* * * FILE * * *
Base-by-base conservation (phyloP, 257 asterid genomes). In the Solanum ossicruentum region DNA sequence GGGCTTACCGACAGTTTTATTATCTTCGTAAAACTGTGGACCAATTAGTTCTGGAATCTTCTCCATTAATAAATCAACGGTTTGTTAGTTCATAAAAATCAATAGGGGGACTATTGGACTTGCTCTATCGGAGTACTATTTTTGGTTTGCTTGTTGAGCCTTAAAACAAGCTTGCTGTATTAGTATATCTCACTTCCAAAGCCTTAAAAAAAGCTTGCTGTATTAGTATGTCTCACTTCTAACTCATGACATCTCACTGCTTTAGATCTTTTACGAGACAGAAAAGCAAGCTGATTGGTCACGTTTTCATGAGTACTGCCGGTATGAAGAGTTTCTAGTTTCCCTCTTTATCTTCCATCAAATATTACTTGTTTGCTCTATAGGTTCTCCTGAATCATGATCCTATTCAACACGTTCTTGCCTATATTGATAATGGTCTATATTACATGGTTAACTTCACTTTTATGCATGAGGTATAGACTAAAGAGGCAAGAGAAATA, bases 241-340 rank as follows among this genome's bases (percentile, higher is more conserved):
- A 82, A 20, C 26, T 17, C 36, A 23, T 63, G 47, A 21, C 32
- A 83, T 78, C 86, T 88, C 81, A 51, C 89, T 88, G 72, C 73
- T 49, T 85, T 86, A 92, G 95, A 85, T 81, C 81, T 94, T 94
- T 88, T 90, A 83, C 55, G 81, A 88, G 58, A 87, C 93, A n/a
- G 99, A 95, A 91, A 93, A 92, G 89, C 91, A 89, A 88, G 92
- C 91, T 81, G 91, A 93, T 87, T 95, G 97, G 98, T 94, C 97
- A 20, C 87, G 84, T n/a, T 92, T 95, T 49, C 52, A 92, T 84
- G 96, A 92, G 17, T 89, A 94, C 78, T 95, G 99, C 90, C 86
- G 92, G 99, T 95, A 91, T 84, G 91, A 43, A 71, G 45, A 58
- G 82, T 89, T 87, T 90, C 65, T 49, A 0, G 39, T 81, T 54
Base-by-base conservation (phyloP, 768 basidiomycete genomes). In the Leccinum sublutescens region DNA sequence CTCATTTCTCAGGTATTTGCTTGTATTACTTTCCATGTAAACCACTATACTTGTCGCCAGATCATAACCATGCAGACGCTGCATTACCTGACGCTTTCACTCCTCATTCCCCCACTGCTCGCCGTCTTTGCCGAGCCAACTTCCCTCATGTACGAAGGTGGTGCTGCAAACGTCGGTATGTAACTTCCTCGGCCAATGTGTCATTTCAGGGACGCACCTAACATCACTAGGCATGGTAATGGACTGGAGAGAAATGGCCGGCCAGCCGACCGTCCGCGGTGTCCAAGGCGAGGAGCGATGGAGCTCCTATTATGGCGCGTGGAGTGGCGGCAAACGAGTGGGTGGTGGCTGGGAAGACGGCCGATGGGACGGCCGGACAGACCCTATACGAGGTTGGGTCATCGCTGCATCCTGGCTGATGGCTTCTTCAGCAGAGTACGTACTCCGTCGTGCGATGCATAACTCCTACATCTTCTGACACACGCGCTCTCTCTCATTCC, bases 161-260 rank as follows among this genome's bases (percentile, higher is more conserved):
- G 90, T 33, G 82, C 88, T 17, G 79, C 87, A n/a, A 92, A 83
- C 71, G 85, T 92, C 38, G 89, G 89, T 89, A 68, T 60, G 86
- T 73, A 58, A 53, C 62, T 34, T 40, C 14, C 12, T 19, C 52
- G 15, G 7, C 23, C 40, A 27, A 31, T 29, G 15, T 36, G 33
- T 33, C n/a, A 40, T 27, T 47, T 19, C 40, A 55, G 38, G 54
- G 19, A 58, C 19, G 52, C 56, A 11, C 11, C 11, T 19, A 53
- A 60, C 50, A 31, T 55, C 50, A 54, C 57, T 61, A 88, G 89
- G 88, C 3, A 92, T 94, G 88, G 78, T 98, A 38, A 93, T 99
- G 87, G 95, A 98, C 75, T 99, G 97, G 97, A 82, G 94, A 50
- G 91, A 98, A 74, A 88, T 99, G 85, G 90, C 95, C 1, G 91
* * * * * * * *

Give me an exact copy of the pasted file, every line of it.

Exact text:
Base-by-base conservation (phyloP, 257 asterid genomes). In the Solanum ossicruentum region DNA sequence GGGCTTACCGACAGTTTTATTATCTTCGTAAAACTGTGGACCAATTAGTTCTGGAATCTTCTCCATTAATAAATCAACGGTTTGTTAGTTCATAAAAATCAATAGGGGGACTATTGGACTTGCTCTATCGGAGTACTATTTTTGGTTTGCTTGTTGAGCCTTAAAACAAGCTTGCTGTATTAGTATATCTCACTTCCAAAGCCTTAAAAAAAGCTTGCTGTATTAGTATGTCTCACTTCTAACTCATGACATCTCACTGCTTTAGATCTTTTACGAGACAGAAAAGCAAGCTGATTGGTCACGTTTTCATGAGTACTGCCGGTATGAAGAGTTTCTAGTTTCCCTCTTTATCTTCCATCAAATATTACTTGTTTGCTCTATAGGTTCTCCTGAATCATGATCCTATTCAACACGTTCTTGCCTATATTGATAATGGTCTATATTACATGGTTAACTTCACTTTTATGCATGAGGTATAGACTAAAGAGGCAAGAGAAATA, bases 241-340 rank as follows among this genome's bases (percentile, higher is more conserved):
- A 82, A 20, C 26, T 17, C 36, A 23, T 63, G 47, A 21, C 32
- A 83, T 78, C 86, T 88, C 81, A 51, C 89, T 88, G 72, C 73
- T 49, T 85, T 86, A 92, G 95, A 85, T 81, C 81, T 94, T 94
- T 88, T 90, A 83, C 55, G 81, A 88, G 58, A 87, C 93, A n/a
- G 99, A 95, A 91, A 93, A 92, G 89, C 91, A 89, A 88, G 92
- C 91, T 81, G 91, A 93, T 87, T 95, G 97, G 98, T 94, C 97
- A 20, C 87, G 84, T n/a, T 92, T 95, T 49, C 52, A 92, T 84
- G 96, A 92, G 17, T 89, A 94, C 78, T 95, G 99, C 90, C 86
- G 92, G 99, T 95, A 91, T 84, G 91, A 43, A 71, G 45, A 58
- G 82, T 89, T 87, T 90, C 65, T 49, A 0, G 39, T 81, T 54
Base-by-base conservation (phyloP, 768 basidiomycete genomes). In the Leccinum sublutescens region DNA sequence CTCATTTCTCAGGTATTTGCTTGTATTACTTTCCATGTAAACCACTATACTTGTCGCCAGATCATAACCATGCAGACGCTGCATTACCTGACGCTTTCACTCCTCATTCCCCCACTGCTCGCCGTCTTTGCCGAGCCAACTTCCCTCATGTACGAAGGTGGTGCTGCAAACGTCGGTATGTAACTTCCTCGGCCAATGTGTCATTTCAGGGACGCACCTAACATCACTAGGCATGGTAATGGACTGGAGAGAAATGGCCGGCCAGCCGACCGTCCGCGGTGTCCAAGGCGAGGAGCGATGGAGCTCCTATTATGGCGCGTGGAGTGGCGGCAAACGAGTGGGTGGTGGCTGGGAAGACGGCCGATGGGACGGCCGGACAGACCCTATACGAGGTTGGGTCATCGCTGCATCCTGGCTGATGGCTTCTTCAGCAGAGTACGTACTCCGTCGTGCGATGCATAACTCCTACATCTTCTGACACACGCGCTCTCTCTCATTCC, bases 161-260 rank as follows among this genome's bases (percentile, higher is more conserved):
- G 90, T 33, G 82, C 88, T 17, G 79, C 87, A n/a, A 92, A 83
- C 71, G 85, T 92, C 38, G 89, G 89, T 89, A 68, T 60, G 86
- T 73, A 58, A 53, C 62, T 34, T 40, C 14, C 12, T 19, C 52
- G 15, G 7, C 23, C 40, A 27, A 31, T 29, G 15, T 36, G 33
- T 33, C n/a, A 40, T 27, T 47, T 19, C 40, A 55, G 38, G 54
- G 19, A 58, C 19, G 52, C 56, A 11, C 11, C 11, T 19, A 53
- A 60, C 50, A 31, T 55, C 50, A 54, C 57, T 61, A 88, G 89
- G 88, C 3, A 92, T 94, G 88, G 78, T 98, A 38, A 93, T 99
- G 87, G 95, A 98, C 75, T 99, G 97, G 97, A 82, G 94, A 50
- G 91, A 98, A 74, A 88, T 99, G 85, G 90, C 95, C 1, G 91